Outdoor activities and public spaces for all

Posted .

The City of Sydney will create more inclusive streets and open spaces for everyone – including people with disability, older people and families – with a new policy to ensure the city is welcoming and accessible for all.

The draft inclusive and accessible public domain policy is part of the City’s ongoing commitment to promote inclusion and accessibility across its public spaces as outlined in A City for All: Inclusion (Disability) Action Plan 2017–2021.

The policy guides the design and maintenance of public infrastructure and spaces including footpaths, street furniture, parks, playgrounds and sports fields. Specific guidance is included for kerb ramps, accessible public toilets, picnic settings and playgrounds in public parks.

It also includes guidelines for community gardens, footpath gardens and activities such as markets, to ensure these are inclusive and accessible for all people who want to be involved.

Following a Council vote, the policy is open for feedback from community, particularly people with disability. Proactive consultation will include workshops run by people with disability for their peers and City-led briefings for industry professionals such as developers and architects.

Lord Mayor Clover Moore said it is vital that open spaces, parks, footpaths and community facilities can be used by everyone, regardless of their ability.

“Creating a welcoming, inclusive city for everyone is one of our top priorities. I hope that this policy will further reduce the physical and social barriers for people living with disability to enjoy our city,” the Lord Mayor said.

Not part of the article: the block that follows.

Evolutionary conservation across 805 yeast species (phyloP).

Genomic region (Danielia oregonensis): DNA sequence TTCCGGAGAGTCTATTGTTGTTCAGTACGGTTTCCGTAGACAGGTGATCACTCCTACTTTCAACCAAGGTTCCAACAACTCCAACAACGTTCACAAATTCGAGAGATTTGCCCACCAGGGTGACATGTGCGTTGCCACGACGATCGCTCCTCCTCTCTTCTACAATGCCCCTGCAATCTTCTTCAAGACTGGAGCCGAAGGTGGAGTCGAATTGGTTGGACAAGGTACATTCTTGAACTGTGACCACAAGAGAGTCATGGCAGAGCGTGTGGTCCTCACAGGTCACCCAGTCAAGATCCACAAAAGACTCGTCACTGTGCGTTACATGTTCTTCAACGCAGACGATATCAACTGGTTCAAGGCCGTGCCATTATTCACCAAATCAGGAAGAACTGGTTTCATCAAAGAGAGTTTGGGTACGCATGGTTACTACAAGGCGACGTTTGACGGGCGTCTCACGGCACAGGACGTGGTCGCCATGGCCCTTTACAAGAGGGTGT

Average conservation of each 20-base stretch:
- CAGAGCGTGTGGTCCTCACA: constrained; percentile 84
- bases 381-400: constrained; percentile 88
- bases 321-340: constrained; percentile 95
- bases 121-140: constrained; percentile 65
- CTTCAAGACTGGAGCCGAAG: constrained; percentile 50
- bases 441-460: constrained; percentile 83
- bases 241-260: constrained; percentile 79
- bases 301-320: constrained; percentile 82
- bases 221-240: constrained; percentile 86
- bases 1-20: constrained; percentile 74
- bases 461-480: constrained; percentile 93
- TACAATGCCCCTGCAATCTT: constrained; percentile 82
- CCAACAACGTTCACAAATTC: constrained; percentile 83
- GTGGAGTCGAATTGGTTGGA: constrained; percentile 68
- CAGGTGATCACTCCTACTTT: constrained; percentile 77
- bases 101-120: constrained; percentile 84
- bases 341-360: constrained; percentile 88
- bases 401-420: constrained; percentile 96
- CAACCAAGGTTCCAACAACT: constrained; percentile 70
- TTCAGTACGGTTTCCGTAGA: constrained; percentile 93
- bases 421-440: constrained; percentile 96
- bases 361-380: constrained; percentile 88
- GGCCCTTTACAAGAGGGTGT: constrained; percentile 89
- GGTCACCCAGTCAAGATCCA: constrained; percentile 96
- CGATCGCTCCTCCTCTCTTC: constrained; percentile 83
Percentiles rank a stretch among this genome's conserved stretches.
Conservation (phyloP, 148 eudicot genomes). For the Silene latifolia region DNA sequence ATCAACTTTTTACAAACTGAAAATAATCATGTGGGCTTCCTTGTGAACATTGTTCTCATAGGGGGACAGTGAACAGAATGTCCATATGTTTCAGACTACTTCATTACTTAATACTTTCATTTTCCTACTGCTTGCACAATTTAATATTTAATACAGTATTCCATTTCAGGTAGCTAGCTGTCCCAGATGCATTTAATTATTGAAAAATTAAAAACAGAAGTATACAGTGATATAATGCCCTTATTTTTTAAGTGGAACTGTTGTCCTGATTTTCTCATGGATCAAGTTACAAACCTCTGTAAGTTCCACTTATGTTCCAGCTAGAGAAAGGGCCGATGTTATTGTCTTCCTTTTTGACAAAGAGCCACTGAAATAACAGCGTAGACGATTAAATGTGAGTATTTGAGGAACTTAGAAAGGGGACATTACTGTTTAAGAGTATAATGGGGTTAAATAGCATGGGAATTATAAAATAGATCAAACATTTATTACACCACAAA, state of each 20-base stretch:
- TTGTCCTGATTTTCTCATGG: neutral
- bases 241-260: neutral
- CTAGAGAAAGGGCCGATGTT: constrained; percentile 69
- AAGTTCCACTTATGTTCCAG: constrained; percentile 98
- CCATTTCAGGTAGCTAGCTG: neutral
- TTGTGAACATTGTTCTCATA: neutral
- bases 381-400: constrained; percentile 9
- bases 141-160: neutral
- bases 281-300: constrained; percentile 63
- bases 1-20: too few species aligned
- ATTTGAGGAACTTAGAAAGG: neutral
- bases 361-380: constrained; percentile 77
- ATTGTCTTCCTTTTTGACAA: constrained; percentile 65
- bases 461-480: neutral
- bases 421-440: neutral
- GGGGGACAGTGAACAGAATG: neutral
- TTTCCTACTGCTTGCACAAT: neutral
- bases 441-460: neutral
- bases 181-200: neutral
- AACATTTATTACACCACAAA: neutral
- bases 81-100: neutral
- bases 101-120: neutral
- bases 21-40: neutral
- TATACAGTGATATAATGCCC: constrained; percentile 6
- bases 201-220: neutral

“We’re designing a tailored program of engagement to make sure we hear from people living with disability, the wider community and business about our draft policy.”

“A city that is designed to be accessible for people with disability benefits the entire community. I’m really proud of the work our staff have done to develop this policy, and grateful to the members of the City’s Inclusion Advisory Panel for their assistance. This work will help inform similar policies across metropolitan Sydney”.

The policy is based on Australian accessibility standards and best practice approaches. It aims for a consistent approach while allowing some flexibility for design and environmental factors.

It was developed in collaboration with the City’s Inclusion (Disability) Advisory Panel. The panel reflects the diversity of the disability sector, with panel members selected for their expertise in areas including urban planning, arts, transport and housing.

“This policy creates opportunities for everybody in the community to improve their lives by exploring the city and discovering its hidden treasures,” said Mark Tonga, Chair of the City’s Inclusion (Disability) Advisory Panel. “I’m pleased the City of Sydney has the vision to lead the way on this, as better access to the city will help not just people in wheelchairs but the elderly, people pushing prams and people with temporary disabilities.”

The City has a longstanding commitment to creating an inclusive city for people with disability. Recent improvements to the accessibility of public spaces include the introduction of tactile and braille street signs across the local area.

The draft policy and guidelines incorporates significant advances in universal design approaches and changes to standards for public spaces and infrastructure since 2004.

These documents will be on public exhibition until 28 June for community feedback. This will help shape the final plan presented to council.

For media inquiries or images, contact Roxanne Macara or Claire Thompson. Phone 0438 554 640 or email mediateam@cityofsydney.nsw.gov.au

For interviews with Lord Mayor Clover Moore, contact Anusha Muller. Phone 0408 494 545 or email amuller@cityofsydney.nsw.gov.au

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